[Excerpt] Since the mid-1990s, Congress has supported legislation to establish structured mentoring programs for the most vulnerable youth. The Department of Justice’s Juvenile Mentoring Program (JUMP), the first such program, was implemented in 1994 to provide mentoring services for at-risk youth ages 5 to 20. The purpose of contemporary, structured mentoring programs is to reduce risks by supplementing (but not supplanting) a youth’s relationship with his or her parents. Some of these programs have broad youth development goals while others focus more narrowly on a particular outcome such as reducing gang activity or substance abuse, or improving grades. Research has shown that mentoring programs have been associated with some positive youth outcomes, but that the long-term effects of mentoring on particular outcomes and the ability for mentored youth to sustain gains over time are less certain.
Although there is no single overarching policy today on mentoring, the federal government has supported multiple mentoring efforts for vulnerable youth since JUMP was discontinued in FY2003. In recent years, two mentoring programs—the Mentoring Children of Prisoners (MCP) program and Safe and Drug Free Schools (SDFS) Mentoring program—have provided a significant source of federal funding for mentoring services. However, the programs were short- lived: funding for the MCP program, carried out by the Department of Health and Human Services (HHS) since FY2003, was discontinued as of FY2011; and funding for the SDFS program, carried out by the Department of Education (ED) since FY2002, was discontinued as of FY2010.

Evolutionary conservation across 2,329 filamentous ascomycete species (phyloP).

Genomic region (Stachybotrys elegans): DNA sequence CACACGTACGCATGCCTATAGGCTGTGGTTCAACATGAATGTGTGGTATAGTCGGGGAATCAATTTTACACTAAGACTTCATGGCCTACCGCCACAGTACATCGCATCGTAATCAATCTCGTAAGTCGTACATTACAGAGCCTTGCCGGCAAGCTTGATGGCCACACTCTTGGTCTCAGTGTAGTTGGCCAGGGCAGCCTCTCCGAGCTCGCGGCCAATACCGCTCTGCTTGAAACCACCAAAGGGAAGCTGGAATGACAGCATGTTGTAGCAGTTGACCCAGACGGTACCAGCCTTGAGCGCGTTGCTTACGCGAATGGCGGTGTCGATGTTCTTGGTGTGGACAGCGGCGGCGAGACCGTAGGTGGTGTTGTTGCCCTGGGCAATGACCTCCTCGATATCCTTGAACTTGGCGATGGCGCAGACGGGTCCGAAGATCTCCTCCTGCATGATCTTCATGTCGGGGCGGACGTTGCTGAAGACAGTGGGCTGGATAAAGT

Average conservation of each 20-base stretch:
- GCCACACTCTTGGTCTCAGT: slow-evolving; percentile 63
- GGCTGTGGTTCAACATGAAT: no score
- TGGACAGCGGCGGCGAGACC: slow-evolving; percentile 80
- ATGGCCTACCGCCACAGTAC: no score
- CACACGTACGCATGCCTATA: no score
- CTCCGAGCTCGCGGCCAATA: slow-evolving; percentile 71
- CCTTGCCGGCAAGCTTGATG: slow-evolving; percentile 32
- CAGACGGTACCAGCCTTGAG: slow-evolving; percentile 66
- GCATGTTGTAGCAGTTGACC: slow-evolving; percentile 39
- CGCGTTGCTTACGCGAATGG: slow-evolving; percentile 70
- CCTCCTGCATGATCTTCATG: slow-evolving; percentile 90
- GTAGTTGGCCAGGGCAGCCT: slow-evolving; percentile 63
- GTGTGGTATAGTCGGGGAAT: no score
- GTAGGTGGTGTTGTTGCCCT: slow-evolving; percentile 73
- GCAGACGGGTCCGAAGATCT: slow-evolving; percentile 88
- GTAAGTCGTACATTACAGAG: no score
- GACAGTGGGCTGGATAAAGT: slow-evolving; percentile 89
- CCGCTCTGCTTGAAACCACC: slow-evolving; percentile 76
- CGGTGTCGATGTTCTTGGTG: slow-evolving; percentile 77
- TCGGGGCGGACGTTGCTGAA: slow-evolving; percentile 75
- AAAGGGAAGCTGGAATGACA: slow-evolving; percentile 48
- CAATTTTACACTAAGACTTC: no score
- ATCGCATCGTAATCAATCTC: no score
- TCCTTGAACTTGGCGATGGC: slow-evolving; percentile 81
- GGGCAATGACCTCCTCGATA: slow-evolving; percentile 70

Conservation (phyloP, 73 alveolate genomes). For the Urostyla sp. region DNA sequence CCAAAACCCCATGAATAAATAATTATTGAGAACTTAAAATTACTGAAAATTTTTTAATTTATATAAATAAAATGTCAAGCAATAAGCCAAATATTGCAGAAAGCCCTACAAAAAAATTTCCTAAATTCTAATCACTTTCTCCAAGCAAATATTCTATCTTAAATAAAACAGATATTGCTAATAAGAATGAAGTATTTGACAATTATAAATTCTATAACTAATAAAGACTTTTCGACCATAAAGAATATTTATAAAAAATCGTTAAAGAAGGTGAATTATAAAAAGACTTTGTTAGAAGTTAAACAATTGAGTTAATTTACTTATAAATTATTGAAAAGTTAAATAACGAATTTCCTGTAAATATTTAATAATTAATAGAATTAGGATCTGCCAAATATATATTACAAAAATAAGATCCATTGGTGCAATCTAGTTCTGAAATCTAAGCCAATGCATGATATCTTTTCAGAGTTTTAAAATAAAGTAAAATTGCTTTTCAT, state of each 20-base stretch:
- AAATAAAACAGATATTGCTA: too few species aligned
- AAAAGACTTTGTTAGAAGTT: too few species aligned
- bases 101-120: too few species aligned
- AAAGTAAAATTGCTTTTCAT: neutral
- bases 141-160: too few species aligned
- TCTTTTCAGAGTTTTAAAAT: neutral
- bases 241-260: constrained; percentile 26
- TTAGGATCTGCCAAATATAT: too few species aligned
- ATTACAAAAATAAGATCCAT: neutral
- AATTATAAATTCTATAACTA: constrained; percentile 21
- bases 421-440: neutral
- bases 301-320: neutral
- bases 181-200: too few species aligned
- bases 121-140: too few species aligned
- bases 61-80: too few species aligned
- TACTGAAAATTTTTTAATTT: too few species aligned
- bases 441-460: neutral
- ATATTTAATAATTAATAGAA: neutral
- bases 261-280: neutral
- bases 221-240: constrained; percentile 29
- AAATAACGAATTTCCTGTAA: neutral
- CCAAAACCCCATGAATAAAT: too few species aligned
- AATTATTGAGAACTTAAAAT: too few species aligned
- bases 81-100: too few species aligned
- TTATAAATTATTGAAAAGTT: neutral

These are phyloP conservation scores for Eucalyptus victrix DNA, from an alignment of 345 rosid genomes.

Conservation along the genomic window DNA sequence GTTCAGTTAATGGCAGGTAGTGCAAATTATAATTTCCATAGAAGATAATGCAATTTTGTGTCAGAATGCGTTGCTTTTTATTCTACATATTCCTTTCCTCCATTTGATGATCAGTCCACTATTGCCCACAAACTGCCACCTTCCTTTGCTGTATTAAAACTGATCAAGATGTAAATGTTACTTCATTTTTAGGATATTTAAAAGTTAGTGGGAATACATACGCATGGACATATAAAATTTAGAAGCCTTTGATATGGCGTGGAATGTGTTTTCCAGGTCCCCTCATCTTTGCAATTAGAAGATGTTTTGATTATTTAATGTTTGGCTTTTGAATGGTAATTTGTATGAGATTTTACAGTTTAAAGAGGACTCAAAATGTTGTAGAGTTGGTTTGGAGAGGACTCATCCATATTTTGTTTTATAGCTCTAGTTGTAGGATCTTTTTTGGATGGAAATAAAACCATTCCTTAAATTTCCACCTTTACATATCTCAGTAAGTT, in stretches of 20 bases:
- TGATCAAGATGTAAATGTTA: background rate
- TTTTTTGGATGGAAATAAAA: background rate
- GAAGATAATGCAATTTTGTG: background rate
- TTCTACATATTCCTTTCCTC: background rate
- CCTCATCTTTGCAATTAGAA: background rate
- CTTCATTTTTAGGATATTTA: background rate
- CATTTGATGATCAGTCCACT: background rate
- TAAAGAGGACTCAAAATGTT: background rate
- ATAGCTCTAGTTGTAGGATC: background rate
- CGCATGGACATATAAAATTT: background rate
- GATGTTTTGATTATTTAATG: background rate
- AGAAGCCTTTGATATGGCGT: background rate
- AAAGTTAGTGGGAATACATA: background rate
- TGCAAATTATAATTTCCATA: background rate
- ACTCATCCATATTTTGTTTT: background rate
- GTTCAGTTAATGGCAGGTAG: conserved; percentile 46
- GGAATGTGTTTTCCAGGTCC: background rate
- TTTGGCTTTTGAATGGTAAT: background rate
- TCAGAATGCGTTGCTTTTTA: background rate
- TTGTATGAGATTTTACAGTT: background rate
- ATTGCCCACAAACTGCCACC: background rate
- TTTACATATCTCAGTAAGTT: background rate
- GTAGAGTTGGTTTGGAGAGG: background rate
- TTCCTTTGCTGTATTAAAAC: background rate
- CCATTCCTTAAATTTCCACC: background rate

The federal government currently funds mentoring efforts through short-term grants and initiatives. Many of these grants are carried out by the Department of Justice (DOJ), which has allocated funding for multiple mentoring programs, including mentoring for certain vulnerable youth and research on mentoring. In addition, the federal government has provided funding to programs with vulnerable youth that have a strong, but not exclusive, mentoring component. Youth ChalleNGe, an educational and leadership program for at-risk youth administered by the Department of Defense, helps to engage youth in work and school, and leadership opportunities. Adult mentors assist enrolled youth with their transition from the program for at least one year. Finally, federal agencies coordinate on mentoring issues. The Federal Mentoring Council was created in 2006 to address the ways agencies can combine resources and training and technical assistance to federally administered mentoring programs, and to serve as a clearinghouse on mentoring issues for the federal government. The council has been inactive in recent years but federal agencies, including the Departments of Housing and Urban Development (HUD) and Justice, are collaborating to reconvene the council.
This report begins with an overview of the purpose of mentoring, including a brief discussion on research of structured mentoring programs. The report then describes the evolution of federal policies on mentoring since the early 1990s. The report provides an overview of the federal mentoring initiatives that are currently funded. Note that additional federal programs and policies authorize funding for mentoring activities, among multiple other activities and services. These programs are not discussed in this report. The report concludes with an overview of issues that may be of interest to Congress. These issues include the limitations of research on outcomes for mentored youth, the potential need for additional mentors, grantees’ challenges in sustaining funding, and the possible discontinuation of federal mentoring funding. The Appendix includes a description of two federal mentoring programs that were funded until FY2010 and FY2011.